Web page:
Facebook to crack down on freebooting

Facebook is soon launching Rights Manager, a technology similar to YouTube’s Content ID, which will automatically match videos people upload to Facebook against a creator’s reference library to detect any infringement.

One key feature from the introduction page is that Rights Manager will allow a creator to:

Identify and surface new matches against your protected content so you can review them and file a report if needed.

This sounds like the tool will not autonomously file reports and take down videos on a creator’s behalf, as Content ID has been known to do. There’s pros and cons to both approaches:

YouTube’s Content ID is sometimes too aggressive and automatically takes down videos that aren’t infringing any copyrighted materials, but it does make sure that a matched video won’t go viral and cost the original creator a lot of revenue. Facebook’s Rights Manager, on the other hand, probably won’t suffer from many false positives because the creator reviews each case before a report is filed, but it won’t be as fast at taking down infringing content for that same reason. The tool does allow this review work to be outsourced, though.

Rights Manager will also let users whitelist pages that are allowed to post their content, but leaving an infringing video up and getting a share of ad revenue on that video doesn’t seem to be an option just yet. Facebook is experimenting with general revenue sharing, though, so hopefully we’ll see this in the future.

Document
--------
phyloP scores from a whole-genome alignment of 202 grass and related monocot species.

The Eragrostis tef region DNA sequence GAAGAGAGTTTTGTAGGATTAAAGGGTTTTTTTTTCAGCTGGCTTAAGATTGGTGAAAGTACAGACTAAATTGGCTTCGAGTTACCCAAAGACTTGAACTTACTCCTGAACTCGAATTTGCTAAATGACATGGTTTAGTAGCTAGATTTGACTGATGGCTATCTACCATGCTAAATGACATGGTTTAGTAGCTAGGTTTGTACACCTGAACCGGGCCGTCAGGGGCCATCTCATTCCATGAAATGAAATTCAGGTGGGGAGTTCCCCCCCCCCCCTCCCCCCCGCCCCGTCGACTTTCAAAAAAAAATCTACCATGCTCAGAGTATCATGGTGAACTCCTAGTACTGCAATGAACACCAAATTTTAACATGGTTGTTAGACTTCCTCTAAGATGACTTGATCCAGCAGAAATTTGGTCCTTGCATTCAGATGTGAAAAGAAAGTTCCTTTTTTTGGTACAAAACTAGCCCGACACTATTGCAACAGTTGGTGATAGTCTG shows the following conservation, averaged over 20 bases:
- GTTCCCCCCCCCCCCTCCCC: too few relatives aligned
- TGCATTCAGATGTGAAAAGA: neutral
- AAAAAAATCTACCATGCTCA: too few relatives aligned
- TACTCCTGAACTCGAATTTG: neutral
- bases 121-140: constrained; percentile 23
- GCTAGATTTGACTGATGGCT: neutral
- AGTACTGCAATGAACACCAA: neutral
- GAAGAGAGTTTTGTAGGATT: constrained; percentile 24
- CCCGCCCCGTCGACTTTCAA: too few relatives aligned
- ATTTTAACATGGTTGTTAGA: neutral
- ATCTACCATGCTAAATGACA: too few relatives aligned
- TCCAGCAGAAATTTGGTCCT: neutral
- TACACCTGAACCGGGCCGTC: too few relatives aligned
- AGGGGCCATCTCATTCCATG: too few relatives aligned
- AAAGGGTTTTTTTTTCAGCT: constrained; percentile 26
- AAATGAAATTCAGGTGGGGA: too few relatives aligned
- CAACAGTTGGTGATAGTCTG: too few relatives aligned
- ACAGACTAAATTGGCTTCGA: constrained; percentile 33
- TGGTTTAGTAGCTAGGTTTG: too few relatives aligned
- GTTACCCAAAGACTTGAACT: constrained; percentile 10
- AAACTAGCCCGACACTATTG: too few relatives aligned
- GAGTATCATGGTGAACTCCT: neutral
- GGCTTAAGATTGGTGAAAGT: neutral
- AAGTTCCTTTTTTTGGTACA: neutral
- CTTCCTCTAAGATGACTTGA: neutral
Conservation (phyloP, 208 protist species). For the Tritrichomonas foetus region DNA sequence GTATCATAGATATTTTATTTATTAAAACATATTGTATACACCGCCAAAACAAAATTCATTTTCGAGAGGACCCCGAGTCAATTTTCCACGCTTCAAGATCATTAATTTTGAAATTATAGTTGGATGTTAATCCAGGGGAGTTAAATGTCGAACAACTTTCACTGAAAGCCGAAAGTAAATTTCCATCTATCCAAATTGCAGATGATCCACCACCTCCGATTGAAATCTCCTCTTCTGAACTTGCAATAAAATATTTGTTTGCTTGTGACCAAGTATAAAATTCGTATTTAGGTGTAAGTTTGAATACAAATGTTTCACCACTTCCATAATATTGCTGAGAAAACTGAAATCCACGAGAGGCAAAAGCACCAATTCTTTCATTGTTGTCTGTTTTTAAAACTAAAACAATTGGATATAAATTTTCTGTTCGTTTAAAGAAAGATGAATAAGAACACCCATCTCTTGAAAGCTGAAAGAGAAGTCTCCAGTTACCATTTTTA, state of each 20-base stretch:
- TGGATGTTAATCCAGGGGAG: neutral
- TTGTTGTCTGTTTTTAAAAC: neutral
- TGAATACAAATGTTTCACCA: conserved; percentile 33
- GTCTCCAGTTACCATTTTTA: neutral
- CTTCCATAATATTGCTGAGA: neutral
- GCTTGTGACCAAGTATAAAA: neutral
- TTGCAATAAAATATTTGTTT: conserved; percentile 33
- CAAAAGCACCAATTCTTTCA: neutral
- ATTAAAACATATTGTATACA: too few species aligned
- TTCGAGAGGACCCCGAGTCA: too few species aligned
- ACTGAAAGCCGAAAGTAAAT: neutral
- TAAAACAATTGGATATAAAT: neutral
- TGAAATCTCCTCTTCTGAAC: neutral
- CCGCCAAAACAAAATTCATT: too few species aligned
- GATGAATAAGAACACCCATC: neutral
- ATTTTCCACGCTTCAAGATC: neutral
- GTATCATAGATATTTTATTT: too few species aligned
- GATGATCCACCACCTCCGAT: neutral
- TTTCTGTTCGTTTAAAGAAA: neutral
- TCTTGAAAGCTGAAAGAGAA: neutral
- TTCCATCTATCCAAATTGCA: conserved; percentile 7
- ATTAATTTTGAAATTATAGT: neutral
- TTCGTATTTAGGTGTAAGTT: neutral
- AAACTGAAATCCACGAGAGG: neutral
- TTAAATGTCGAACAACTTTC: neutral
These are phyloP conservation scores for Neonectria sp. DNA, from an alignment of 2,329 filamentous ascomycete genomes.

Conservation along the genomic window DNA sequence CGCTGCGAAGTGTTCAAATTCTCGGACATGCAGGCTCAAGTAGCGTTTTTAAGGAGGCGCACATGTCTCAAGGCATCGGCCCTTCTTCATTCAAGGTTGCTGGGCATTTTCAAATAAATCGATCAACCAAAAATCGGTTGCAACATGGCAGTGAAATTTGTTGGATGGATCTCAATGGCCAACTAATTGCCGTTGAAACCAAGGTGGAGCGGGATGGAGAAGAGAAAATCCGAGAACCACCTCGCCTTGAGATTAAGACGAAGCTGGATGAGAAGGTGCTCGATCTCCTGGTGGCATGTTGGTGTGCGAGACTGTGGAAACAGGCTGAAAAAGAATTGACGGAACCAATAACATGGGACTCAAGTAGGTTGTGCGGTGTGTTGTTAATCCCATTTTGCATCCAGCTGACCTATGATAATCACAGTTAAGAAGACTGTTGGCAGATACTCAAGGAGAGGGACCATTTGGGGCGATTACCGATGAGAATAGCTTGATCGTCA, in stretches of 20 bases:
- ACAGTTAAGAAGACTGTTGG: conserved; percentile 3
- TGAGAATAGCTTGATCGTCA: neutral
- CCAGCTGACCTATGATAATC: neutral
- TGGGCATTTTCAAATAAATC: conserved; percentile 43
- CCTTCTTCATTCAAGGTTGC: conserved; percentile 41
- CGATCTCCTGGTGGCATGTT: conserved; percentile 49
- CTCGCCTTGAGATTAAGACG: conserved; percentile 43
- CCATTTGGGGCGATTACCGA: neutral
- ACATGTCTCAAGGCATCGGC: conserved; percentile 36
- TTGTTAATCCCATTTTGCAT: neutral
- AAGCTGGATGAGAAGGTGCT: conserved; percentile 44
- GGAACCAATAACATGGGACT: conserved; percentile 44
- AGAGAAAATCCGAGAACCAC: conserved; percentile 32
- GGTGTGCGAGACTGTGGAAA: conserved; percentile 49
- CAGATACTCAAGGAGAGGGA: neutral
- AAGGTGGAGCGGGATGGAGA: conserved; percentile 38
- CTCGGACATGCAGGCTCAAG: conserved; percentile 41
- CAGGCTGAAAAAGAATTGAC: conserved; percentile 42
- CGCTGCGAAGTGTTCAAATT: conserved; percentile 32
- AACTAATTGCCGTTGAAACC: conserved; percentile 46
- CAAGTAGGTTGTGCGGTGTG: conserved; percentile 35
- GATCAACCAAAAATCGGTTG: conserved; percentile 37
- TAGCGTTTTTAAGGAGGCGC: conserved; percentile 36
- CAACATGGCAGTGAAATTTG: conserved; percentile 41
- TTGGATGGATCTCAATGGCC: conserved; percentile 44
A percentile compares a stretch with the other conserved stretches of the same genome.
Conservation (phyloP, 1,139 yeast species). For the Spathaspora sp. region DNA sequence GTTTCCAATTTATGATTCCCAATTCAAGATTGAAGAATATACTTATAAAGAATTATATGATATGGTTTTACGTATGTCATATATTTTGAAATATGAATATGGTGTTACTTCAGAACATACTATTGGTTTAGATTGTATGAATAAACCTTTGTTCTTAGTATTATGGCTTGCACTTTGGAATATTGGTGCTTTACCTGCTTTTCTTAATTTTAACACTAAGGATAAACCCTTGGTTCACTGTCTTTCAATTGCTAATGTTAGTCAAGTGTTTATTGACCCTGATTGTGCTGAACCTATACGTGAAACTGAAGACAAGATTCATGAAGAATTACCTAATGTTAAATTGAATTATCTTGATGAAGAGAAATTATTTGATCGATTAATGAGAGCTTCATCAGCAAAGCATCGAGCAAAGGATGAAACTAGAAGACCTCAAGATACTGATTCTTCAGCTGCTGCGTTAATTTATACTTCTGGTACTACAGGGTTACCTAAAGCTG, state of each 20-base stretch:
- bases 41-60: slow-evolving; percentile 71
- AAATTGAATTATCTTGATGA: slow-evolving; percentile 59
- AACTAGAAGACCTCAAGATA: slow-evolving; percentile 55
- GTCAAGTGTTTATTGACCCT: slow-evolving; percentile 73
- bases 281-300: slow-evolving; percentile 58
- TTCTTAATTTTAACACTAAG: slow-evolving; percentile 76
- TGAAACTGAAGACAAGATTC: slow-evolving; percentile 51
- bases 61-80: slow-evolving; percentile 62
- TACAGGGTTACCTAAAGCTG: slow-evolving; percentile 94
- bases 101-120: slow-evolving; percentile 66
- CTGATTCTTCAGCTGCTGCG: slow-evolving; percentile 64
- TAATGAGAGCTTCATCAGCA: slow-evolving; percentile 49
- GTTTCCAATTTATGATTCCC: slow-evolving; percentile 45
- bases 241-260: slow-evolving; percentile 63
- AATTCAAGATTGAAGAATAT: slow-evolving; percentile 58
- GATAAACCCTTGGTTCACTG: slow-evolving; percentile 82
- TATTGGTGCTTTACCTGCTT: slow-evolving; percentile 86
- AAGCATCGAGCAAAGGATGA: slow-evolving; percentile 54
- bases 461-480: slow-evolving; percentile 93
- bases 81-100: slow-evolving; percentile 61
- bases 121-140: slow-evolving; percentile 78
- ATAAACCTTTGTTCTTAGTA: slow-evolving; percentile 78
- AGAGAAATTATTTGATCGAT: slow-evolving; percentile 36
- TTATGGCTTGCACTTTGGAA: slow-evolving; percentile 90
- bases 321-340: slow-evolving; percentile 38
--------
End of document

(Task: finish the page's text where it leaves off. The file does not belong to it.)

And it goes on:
Hank Green, long time YouTuber and online creators’ rights activist, said:

I’m glad that Facebook has put together a good tool and is starting down the path to protecting people’s work. I do think it’s just the first step, and it will be very difficult for Facebook to figure out who gets access to the tool and who does not. I’m applying myself and hopefully we’ll be in the system soon. I’m excited to see how it works from the inside.

He does have some reservations about how long it took to launch the tool; see his full statement.

I’m personally very happy with how Rights Manager looks, since I created Stop Freebooting Now (now run by @zivader) to battle this exact problem. I’m very excited that Facebook, where most of the infringement happened (judging by the reports we received on the site), is adding native anti-freebooting tools to their platform in a way that seems effective and fair to both sides.

Finally, technologically it seems like a pretty interesting problem to have to match the tons of videos uploaded every day against the huge reference library they’re. I don’t think you could just compare hashes, especially when videos are cut, edited, or have those top and bottom borders with text and emoji’s put around them before they’re re-uploaded. It’d be very cool to see a deep dive into how this is done by someone who’s worked on Content ID or Rights Manager.

One clap, two clap, three clap, forty?

By clapping more or less, you can signal to us which stories really stand out.